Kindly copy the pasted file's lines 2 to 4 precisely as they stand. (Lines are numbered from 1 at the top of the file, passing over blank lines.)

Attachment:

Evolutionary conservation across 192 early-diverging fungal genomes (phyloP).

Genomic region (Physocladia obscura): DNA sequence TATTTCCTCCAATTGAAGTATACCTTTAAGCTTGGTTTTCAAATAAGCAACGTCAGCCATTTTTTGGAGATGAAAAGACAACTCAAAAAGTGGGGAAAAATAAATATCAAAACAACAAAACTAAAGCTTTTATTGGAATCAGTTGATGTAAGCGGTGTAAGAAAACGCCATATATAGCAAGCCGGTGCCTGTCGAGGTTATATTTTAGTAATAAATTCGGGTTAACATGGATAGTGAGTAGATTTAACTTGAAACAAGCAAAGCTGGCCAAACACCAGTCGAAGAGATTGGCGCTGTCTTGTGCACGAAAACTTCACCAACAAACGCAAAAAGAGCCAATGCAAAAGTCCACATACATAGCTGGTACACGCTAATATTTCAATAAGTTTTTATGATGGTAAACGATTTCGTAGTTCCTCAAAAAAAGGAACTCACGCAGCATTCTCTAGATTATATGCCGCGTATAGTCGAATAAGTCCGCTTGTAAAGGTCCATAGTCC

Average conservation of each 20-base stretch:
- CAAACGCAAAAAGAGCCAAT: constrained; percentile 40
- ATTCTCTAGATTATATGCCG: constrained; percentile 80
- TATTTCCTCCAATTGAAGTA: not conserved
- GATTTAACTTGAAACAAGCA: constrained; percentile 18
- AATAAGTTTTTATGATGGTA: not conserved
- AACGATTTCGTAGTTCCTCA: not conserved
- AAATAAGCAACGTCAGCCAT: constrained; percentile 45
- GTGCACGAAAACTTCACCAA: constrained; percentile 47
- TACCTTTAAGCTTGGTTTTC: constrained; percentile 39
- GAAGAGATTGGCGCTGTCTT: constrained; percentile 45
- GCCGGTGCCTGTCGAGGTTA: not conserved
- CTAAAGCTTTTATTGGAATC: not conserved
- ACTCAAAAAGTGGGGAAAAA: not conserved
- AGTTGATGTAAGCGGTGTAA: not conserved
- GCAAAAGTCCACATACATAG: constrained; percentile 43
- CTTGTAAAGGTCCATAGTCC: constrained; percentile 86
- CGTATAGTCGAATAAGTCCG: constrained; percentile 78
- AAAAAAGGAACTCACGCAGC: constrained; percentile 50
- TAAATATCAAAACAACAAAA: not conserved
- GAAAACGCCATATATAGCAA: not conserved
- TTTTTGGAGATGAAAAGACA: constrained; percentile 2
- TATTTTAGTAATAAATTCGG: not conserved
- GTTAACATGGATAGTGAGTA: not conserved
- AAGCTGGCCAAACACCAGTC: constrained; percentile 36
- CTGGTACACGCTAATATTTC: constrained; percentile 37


Genomic region (Physocladia obscura): DNA sequence TATTTCCTCCAATTGAAGTATACCTTTAAGCTTGGTTTTCAAATAAGCAACGTCAGCCATTTTTTGGAGATGAAAAGACAACTCAAAAAGTGGGGAAAAATAAATATCAAAACAACAAAACTAAAGCTTTTATTGGAATCAGTTGATGTAAGCGGTGTAAGAAAACGCCATATATAGCAAGCCGGTGCCTGTCGAGGTTATATTTTAGTAATAAATTCGGGTTAACATGGATAGTGAGTAGATTTAACTTGAAACAAGCAAAGCTGGCCAAACACCAGTCGAAGAGATTGGCGCTGTCTTGTGCACGAAAACTTCACCAACAAACGCAAAAAGAGCCAATGCAAAAGTCCACATACATAGCTGGTACACGCTAATATTTCAATAAGTTTTTATGATGGTAAACGATTTCGTAGTTCCTCAAAAAAAGGAACTCACGCAGCATTCTCTAGATTATATGCCGCGTATAGTCGAATAAGTCCGCTTGTAAAGGTCCATAGTCC

Average conservation of each 20-base stretch:
- CAAACGCAAAAAGAGCCAAT: constrained; percentile 40